I found the first book of Tanith Lee’s THE SECRET BOOKS OF VENUS series, Faces Under Water, in a used bookstore recently. To call Lee a prolific writer is to understate things somewhat. I had never heard of this series, set in an alternate Venice and based on the four elements. They were published by Overlook Press in the late 1990s and early twenty-first century.
Faces Under Water is short but dense, and I would say that it provides everything Lee is known for. This means I really liked parts of it and was very irked with others. At times I felt like I was reading a template or a pattern, not a book. (“Here’s where I dump in some gorgeous description. Here’s where I truncate a sentence to change the pacing. Here’s where I use artful, poetic repetition, and here’s where my characters engage in witty and elliptical dialogue.”)
Furian Furiano is a Venetian who came from an aristocratic family, but mysteriously gave all that up at the age of eighteen. He lives in the slums and does work for the eccentric and shady alchemist Shaachen, mostly by hunting for newly dead human bodies for Shaachen to experiment with. One night during Carnival, Furian finds a mask floating in one of the canals. During Carnival, it’s the law that everyone be masked. A floating mask hints at a body. Furian doesn’t find one, but the mask is beautiful and sinister, and he takes it to the alchemist who says it is a thing of evil magic.
That same night, Furian sees a woman in a butterfly mask leaving a boat and going into a villa on the very canal where the mask floated. He becomes curious about the woman’s identity and is sure she is connected with the mask’s owner.
There is something wrong with Furian and at first it is hard to tell exactly what it is. He wallows in slum life, cruelty, and sordidness and he seems to be something of a contrarian — if the wine is sour, he drinks a second goblet of it, for instance. We might describe him as being clinically depressed, but soon we figure out that he is under a curse. Meanwhile, vandals break into Shaachan’s house, steal back the mask and kill the alchemist’s familiar, a magpie. Shortly after that, a wealthy aristocratic woman who is wearing a unique and beautiful mask goes mad and dies. Furian notices all of this, but he is still obsessed with the butterfly-masked woman, Eurydice. Eurydice does not speak, but she leads Furian deeper into the mystery of the deaths and the masks. As information about the masks and the mask-makers surfaces, so do more facts about Furian’s past and the curse that has led him to this life.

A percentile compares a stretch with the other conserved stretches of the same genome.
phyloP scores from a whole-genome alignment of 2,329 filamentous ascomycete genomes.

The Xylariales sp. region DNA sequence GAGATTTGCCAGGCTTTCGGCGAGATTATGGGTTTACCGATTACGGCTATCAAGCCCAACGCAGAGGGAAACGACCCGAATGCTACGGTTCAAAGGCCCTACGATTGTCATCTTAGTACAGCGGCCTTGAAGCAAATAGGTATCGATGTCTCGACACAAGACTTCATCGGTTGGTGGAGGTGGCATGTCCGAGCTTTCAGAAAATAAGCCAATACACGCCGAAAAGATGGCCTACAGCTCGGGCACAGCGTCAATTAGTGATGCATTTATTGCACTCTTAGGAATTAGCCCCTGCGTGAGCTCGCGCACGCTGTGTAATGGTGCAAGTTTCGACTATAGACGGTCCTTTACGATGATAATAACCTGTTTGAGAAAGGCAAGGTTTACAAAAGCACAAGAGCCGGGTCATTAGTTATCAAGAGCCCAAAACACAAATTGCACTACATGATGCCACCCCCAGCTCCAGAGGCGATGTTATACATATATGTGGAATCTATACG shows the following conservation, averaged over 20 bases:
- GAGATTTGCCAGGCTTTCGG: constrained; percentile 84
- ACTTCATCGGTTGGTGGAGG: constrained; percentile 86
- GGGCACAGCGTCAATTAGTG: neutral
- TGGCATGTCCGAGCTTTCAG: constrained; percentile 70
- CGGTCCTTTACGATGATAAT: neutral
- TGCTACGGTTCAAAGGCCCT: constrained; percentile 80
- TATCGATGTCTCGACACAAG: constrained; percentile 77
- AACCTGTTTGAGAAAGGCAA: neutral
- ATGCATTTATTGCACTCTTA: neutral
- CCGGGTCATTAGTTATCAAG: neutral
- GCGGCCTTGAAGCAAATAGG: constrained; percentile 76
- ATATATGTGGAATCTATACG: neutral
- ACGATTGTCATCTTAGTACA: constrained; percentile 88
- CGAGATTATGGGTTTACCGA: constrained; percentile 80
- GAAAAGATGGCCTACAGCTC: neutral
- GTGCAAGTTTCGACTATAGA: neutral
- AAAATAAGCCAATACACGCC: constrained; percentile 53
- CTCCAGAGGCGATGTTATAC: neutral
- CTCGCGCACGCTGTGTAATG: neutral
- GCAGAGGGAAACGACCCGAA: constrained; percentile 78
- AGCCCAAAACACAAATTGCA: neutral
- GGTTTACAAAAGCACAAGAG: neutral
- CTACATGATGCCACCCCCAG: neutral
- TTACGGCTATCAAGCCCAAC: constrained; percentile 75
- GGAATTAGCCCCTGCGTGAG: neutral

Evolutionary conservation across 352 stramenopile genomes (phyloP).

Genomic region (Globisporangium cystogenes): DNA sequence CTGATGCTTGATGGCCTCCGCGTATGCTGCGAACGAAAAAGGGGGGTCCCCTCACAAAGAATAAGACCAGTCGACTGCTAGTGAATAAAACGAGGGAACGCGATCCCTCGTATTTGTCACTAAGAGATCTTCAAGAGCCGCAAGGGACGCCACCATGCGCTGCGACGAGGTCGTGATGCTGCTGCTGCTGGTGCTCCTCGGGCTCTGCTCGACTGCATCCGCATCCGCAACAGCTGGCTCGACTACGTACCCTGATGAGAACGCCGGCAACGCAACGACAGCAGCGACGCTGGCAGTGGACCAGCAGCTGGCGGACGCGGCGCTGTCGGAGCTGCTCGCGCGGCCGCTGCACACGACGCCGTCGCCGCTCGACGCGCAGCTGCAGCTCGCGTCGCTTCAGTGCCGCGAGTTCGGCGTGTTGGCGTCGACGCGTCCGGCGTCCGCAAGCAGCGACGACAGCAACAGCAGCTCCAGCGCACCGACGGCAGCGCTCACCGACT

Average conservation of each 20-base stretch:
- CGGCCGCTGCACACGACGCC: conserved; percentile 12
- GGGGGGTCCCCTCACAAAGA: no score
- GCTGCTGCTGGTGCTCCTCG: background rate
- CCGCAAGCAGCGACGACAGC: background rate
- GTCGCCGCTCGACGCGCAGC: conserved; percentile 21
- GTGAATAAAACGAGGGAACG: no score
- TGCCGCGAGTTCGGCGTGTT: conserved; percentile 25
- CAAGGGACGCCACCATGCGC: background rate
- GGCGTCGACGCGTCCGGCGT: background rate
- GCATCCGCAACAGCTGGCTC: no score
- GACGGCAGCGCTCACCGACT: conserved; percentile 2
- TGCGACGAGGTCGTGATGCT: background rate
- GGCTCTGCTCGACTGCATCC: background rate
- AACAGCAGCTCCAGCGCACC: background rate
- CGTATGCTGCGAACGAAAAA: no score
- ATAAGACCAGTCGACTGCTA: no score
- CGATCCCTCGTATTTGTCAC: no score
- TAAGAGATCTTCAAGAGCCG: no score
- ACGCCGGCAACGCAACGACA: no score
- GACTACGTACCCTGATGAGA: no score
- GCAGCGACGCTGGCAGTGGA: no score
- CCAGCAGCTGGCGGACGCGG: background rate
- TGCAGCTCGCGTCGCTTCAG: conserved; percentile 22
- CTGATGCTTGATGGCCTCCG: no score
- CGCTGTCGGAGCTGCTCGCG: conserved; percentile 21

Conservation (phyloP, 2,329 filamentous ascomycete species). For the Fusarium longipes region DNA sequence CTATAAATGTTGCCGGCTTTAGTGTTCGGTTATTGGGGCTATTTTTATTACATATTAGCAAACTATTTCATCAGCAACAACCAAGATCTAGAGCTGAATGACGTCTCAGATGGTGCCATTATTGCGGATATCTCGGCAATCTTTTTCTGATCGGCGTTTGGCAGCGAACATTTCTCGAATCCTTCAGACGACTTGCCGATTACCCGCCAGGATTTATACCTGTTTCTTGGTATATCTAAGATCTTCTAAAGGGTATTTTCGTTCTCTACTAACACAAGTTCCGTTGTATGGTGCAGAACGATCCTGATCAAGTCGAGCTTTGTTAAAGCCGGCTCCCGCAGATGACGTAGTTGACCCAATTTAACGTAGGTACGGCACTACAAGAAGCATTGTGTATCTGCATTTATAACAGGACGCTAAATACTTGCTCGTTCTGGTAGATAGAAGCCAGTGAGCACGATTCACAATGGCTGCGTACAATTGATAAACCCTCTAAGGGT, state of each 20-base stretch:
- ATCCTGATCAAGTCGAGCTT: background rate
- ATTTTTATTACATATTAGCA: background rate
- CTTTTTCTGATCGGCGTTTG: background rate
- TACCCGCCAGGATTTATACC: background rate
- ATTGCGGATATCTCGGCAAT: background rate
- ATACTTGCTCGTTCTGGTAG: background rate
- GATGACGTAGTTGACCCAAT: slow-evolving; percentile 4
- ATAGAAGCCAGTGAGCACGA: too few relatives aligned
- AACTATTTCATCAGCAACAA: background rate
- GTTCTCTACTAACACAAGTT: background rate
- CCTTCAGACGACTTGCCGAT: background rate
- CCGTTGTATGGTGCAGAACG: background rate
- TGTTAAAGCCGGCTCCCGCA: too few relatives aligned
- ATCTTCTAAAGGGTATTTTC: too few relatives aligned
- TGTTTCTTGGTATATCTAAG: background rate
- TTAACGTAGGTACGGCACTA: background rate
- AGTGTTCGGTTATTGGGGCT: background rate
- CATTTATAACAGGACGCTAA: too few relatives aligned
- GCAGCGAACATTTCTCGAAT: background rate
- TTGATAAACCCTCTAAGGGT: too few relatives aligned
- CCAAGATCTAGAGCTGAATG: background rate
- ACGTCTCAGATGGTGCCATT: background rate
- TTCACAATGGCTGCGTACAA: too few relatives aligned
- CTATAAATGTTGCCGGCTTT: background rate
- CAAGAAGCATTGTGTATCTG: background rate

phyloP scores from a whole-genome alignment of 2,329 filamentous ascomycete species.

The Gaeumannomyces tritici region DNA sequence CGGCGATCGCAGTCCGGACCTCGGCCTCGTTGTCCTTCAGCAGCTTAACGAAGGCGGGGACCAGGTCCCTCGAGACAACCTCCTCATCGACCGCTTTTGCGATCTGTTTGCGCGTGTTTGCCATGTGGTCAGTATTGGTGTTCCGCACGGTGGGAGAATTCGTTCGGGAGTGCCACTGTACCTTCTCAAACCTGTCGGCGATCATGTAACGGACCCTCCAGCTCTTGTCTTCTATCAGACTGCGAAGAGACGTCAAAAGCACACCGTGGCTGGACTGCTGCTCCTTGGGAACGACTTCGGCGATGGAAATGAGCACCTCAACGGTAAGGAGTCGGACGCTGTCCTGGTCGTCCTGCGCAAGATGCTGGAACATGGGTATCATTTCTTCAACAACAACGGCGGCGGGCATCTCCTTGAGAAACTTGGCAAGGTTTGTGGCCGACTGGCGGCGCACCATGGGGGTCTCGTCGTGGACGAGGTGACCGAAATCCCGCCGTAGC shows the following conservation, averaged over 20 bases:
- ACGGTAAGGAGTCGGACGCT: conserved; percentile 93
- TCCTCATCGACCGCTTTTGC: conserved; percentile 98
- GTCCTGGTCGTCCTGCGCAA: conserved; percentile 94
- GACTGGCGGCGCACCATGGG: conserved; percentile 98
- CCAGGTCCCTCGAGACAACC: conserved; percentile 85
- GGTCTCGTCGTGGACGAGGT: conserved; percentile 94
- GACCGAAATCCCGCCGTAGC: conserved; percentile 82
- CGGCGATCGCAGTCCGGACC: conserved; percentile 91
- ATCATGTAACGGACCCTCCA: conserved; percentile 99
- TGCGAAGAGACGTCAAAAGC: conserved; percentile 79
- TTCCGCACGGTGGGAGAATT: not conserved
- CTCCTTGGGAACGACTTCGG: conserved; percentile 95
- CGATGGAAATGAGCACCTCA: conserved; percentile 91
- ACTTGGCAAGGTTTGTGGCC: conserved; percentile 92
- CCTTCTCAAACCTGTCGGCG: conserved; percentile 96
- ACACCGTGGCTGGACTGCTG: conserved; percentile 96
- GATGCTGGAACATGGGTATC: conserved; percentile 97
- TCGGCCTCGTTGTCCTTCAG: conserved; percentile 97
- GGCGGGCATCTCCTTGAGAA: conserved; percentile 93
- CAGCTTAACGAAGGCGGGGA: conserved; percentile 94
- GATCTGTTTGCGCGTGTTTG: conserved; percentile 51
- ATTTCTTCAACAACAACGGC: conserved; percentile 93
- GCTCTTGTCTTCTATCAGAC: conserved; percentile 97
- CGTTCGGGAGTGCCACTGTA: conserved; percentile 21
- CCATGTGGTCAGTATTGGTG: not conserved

The idea of masks as instruments of magical assassination is an interesting one, and this part of the story is well-crafted. The relationship between Furiano and Eurydice has the mild sado-masochism I expect from Lee; Furiano loves Eurydice but turns on her almost immediately, verbally abusing her, knowing, since she doesn’t speak, that she can’t defend herself. Eurydice is portrayed as a woman who is being controlled and used as bait by a powerful older man, like many Lee heroines. It has worked better in other places, such as the novella “Cyrion,” than it works here.
Lee also tries to make the magical villains sexy-scary in a kind of sex club/leather bar way; pudgy naked men in masks are scary, but maybe not for the reasons Lee thinks. Similarly, a male villain who flirts with his male victim as well as threatening him is now a very dated idea.
That said, I loved the exquisite prose. In particular, there is a scene where Furiano is taken underwater, through the submerged city of Venice, that is rich and hallucinatory. The character of Shaachan is wonderful and layered, and his actions drive the resolution in the final scene. Line by line, Lee’s prose is gorgeous and her alternate Venice is lovely and sinister. If you’re going to read this, read it for the magic and the beautiful words.